Our Vision: High quality, sustainable, home and community health services

Build Relationships, not just facilities

Sep 13, 2010

The New Zealand Home Health Association (NZHHA) is calling for greater recognition of the importance of home health support in the wake of the release on Wednesday of the Aged Residential Service Review.

The review, commissioned by leaders of the aged residential care sector, District Health Boards and the Ministry of Health, found that 26,500 to 37,500 new and replacement beds will be needed over the next 16 years to avert a crisis in aged residential care.

Julie Haggie, Chief Executive Officer of the NZHHA commends the collaborative approach taken by the government and private providers to complete the review, but urges government to take a wider perspective before making significant funding decisions.   “Home health care is now, and will continue to be an essential part of health care, it assists people to live independent lives, and is cost-effective. Many innovative solutions germinate in the home and community sector and a higher quality of engagement with funders is needed to ensure these are successful.”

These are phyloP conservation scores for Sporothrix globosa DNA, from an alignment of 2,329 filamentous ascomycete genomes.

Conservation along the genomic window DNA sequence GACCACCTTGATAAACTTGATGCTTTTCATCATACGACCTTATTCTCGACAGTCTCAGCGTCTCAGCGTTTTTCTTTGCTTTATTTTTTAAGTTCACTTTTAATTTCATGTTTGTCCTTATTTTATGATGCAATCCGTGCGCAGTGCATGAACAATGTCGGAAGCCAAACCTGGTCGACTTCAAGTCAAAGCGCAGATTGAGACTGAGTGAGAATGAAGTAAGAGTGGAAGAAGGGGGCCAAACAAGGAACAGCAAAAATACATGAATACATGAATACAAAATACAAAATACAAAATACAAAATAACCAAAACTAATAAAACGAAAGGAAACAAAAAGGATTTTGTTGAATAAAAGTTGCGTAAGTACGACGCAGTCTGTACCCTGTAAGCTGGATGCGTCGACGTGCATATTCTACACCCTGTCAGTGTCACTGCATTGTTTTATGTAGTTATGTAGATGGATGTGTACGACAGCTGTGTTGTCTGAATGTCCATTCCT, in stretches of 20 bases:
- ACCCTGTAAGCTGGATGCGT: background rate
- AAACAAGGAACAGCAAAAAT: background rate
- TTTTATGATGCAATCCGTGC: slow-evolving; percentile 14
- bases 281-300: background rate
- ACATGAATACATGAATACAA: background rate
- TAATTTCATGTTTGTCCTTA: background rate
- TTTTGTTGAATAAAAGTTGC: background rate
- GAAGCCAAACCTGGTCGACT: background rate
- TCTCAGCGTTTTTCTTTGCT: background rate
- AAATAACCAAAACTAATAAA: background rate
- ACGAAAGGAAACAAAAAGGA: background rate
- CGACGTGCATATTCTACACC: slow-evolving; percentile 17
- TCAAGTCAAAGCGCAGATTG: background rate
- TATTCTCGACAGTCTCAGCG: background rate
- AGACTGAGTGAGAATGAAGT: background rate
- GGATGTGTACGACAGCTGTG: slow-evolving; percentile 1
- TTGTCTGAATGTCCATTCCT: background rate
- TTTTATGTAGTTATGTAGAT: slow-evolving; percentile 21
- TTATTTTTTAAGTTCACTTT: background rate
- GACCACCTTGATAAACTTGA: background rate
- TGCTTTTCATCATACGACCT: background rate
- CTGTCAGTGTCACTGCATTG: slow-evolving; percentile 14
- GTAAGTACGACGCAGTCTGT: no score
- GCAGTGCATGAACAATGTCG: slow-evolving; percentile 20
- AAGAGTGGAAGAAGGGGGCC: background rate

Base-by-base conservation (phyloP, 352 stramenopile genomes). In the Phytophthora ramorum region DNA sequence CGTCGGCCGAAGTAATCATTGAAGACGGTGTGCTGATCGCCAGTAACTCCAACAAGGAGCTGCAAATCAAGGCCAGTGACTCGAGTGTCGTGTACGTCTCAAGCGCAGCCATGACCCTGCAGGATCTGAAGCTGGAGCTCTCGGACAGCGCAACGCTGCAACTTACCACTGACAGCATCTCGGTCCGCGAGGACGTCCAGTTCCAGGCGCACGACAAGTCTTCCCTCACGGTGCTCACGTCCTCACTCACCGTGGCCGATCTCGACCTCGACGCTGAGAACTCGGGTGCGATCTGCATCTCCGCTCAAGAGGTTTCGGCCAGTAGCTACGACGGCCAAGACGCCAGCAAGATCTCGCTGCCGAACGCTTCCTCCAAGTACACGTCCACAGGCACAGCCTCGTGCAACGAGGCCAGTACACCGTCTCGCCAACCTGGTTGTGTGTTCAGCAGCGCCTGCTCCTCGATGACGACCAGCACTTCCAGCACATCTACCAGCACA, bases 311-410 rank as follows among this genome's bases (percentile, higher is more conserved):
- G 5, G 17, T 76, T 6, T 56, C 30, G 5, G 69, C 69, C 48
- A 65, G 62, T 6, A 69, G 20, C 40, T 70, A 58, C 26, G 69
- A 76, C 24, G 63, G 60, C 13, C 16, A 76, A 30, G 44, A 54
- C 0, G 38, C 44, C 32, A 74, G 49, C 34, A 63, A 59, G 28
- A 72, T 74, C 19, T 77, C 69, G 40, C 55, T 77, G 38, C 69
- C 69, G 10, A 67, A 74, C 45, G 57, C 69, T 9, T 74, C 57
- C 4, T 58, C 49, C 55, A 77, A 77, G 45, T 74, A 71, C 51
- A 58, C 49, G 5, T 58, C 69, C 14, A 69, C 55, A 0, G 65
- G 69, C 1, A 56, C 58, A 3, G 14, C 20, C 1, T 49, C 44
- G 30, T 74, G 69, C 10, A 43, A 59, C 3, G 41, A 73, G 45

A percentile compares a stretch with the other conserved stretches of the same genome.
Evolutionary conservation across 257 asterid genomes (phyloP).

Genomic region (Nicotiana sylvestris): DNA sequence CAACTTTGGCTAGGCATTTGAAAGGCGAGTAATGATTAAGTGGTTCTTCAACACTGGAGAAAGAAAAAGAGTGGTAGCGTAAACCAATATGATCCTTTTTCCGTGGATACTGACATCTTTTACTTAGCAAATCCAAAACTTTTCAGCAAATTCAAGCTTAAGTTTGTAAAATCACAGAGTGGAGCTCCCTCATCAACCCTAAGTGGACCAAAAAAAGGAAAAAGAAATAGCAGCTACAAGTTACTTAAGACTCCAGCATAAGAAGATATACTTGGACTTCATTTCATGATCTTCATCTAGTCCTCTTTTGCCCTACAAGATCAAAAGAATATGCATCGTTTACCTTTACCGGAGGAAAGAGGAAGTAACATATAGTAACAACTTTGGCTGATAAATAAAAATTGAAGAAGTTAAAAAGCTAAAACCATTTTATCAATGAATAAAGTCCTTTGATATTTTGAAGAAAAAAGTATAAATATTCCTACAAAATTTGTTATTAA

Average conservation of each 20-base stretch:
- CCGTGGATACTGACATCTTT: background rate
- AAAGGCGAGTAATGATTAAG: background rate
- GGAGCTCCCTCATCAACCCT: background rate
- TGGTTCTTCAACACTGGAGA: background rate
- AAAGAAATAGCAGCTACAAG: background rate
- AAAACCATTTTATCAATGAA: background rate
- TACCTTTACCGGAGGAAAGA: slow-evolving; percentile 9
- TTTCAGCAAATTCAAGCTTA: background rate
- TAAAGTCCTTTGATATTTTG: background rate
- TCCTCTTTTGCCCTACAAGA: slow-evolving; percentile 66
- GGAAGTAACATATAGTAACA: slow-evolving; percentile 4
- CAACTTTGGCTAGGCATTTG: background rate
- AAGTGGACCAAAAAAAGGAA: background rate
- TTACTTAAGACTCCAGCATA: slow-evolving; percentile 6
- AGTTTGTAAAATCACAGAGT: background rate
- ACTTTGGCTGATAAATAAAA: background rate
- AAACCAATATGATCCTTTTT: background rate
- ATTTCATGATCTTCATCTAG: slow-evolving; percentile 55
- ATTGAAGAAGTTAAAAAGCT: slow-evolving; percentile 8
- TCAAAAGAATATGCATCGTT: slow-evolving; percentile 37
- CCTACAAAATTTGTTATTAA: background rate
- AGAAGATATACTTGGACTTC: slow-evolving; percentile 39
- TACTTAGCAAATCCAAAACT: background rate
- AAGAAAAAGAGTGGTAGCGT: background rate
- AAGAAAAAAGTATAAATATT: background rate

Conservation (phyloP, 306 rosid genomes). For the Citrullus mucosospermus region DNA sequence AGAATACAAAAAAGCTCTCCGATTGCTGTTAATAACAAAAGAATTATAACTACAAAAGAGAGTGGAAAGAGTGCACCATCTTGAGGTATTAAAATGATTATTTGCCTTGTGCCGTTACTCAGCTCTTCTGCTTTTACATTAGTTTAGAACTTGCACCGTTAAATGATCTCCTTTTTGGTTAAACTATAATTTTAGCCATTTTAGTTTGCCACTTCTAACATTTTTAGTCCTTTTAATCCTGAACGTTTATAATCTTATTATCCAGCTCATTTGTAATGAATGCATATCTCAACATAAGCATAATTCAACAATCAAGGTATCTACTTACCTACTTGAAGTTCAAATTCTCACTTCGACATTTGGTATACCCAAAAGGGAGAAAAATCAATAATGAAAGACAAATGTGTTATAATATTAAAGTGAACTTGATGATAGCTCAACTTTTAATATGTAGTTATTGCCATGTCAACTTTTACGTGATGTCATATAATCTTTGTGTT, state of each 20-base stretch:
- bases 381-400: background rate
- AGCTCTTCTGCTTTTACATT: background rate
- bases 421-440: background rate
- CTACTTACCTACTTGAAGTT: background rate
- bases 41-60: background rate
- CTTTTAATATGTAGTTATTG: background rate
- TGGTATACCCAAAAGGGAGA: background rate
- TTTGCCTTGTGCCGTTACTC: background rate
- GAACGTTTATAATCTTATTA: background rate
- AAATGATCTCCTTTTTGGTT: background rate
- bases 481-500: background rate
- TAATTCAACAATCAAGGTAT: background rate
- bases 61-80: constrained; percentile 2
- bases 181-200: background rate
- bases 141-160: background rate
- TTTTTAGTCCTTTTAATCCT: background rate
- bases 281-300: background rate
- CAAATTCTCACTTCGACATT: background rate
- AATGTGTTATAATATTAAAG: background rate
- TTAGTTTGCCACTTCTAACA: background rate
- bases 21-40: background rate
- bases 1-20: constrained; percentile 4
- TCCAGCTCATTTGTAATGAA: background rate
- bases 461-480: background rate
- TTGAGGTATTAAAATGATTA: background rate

Ms Haggie notes that the report acknowledges the cost of providing home support is substantially lower than for residential care and it also mentions alternatives that are already being provided.

”Models such as individualised funding, restorative care and integrated family health care are already being piloted successfully in the home health sector, for elderly, and those with mental and physical disabilities and illnesses.”

Ms Haggie says an example is the Restorative Home Based Support contract being run by Capital and Coast District Health Board.  This contract includes multi-disciplinary teams which provide physiotherapy, occupational therapy and nursing oversight to their clients.    It has great potential for improved outcomes and independence for clients, yet the providers struggle to manage this contract within the DHB funding model.

“Home health providers across New Zealand currently support people who have been assessed as requiring hospital level residential care. Most already employ nurses and other allied health professionals and are well and truly ready to expand multi-disciplinary teams to support clients funded by DHB older persons contracts.   They just need the willingness of DHBs and other funders to partner with them to work out manageable, cost-effective funding models.” 

“Our sector is ready to provide part of the solution,” says Ms Haggie.

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